Lost ruins found in Sao Miguel

A previously unknown temple possibly dating back 600 years has been found in Sao Miguel, as seen in photos posted to Portuguese historian Jose de Almeida Mello's Facebook page. A previously unknown temple possibly dating back 600 years has been found in Sao Miguel, as seen in photos posted to Portuguese historian Jose de Almeida Mello's Facebook page.

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Editor’s note: This article appeared in Portuguese language newspaper Fatima Missionaria and was translated by eastbayri staff, who felt readers – many of whom hail from the region – would have interest in the piece.

A previously unknown religious complex, possibly dating back 600 years, was discovered recently in an area of dense vegetation on the island of São Miguel, Azores, announced historian José de Almeida Mello.

The temple had never been mentioned in historic records, nor is it known who had it built, although there is a legend that points to spanish origin, reported Portuguese newspaper Fatima Missionaria on July 26.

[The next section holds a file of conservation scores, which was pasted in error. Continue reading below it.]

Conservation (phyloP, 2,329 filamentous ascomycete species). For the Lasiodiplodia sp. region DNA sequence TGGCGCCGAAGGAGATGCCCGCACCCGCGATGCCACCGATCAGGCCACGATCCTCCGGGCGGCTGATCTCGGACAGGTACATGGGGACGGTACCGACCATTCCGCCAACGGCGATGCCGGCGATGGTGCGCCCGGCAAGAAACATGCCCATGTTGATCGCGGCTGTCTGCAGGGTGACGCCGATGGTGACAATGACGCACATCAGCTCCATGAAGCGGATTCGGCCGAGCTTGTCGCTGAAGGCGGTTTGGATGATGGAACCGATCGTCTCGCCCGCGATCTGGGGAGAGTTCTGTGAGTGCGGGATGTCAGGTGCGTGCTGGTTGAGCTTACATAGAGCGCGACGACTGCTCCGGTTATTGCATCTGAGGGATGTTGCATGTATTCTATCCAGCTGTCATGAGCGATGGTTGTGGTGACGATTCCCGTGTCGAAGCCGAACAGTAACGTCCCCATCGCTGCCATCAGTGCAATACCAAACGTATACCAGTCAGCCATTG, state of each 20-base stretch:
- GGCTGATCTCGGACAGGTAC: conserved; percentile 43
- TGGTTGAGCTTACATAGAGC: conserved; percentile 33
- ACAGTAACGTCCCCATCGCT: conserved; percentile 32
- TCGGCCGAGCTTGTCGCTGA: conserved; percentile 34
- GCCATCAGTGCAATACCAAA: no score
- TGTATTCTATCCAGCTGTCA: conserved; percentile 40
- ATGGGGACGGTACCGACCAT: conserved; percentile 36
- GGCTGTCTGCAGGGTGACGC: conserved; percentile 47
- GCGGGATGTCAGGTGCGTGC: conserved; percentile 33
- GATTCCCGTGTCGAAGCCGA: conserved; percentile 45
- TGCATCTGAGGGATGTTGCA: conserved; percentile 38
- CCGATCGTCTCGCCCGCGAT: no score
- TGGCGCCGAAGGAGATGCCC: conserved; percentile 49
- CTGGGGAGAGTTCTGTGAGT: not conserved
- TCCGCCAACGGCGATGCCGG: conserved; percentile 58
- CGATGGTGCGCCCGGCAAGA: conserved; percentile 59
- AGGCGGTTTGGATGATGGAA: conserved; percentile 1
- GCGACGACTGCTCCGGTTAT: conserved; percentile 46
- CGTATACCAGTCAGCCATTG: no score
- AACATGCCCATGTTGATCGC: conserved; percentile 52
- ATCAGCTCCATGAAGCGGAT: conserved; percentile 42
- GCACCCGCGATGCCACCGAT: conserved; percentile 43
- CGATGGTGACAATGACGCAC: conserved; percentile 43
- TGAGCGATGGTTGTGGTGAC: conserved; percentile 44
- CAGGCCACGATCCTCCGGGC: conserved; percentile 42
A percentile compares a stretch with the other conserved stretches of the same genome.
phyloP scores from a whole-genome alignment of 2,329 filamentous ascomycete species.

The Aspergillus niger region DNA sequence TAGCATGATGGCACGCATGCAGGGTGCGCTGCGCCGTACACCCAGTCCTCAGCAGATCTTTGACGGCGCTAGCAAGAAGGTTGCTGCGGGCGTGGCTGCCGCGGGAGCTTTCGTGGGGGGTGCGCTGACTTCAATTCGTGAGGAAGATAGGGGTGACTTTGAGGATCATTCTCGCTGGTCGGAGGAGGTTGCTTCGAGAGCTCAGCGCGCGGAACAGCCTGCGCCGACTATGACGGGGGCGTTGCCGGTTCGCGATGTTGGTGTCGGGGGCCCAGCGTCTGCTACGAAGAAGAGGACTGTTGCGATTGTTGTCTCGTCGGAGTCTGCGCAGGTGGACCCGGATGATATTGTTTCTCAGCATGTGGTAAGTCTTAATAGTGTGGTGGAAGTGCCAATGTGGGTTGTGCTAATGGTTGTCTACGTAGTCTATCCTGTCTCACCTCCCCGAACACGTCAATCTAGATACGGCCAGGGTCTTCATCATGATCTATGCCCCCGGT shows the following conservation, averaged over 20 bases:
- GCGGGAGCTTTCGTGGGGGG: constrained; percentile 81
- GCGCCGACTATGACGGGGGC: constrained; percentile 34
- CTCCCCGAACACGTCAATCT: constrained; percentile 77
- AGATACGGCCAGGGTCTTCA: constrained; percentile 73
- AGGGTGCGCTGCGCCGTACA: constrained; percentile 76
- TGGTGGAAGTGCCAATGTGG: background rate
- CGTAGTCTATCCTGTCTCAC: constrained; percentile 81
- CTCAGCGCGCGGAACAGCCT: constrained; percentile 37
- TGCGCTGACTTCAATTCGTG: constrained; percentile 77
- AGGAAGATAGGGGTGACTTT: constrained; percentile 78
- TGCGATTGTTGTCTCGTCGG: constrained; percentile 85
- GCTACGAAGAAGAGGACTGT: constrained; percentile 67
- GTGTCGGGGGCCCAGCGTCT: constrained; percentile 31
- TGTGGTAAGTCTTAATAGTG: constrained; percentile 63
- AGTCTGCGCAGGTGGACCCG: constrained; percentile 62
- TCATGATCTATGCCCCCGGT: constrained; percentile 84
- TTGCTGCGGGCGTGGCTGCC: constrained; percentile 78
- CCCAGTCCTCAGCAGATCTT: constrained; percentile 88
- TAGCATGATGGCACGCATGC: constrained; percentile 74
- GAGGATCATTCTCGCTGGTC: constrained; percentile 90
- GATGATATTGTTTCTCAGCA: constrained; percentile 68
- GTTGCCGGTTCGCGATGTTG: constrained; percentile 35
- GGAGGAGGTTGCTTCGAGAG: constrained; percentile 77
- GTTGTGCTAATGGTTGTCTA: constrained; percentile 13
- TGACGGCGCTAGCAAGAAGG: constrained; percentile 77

‘We are facing a Cenobite place, which means that it is a complex that may be the end of the 16th, early 17th century,'” Mr. Mello told the paper. In addition to a “small hermitage of evocation unknown” with vaulted ceiling and altar, the facility also has a patio, stone columns, a dining area with table and two “not very deep” caves.

the lost temple is located in the parish of Covoada, on private property, next to a water source, at an altitude of 600 meters, according to Mr. Mello, who is working with the land owner, the parish council, the authors of the discovery and the University of the Azores to determine the discovery’s value, according to a local translation of the report.

“This is a religious complex of reduced dimensions, which is divided into two distinct parts,” Mr. Mello said, adding the site contains “various symbols” engraved on stones, including crosses Caravaca, rare in the Azores.

The discovery has significant historical value for the county and for the archipelago, according to Jose Manuel, mayor of Ponta Delgada.

“We have to value at present this historic Ponta Delgada. Once exposed, it can not return to abandonment. That would be a crime that harms culture,” Mayor Manuel said. The University of the Azores, the land owner, the parish council, the discoverers will work together on the preservation, Fatima Missionaria reports. They have begun to clean the temple by removing dirt and vegetation.

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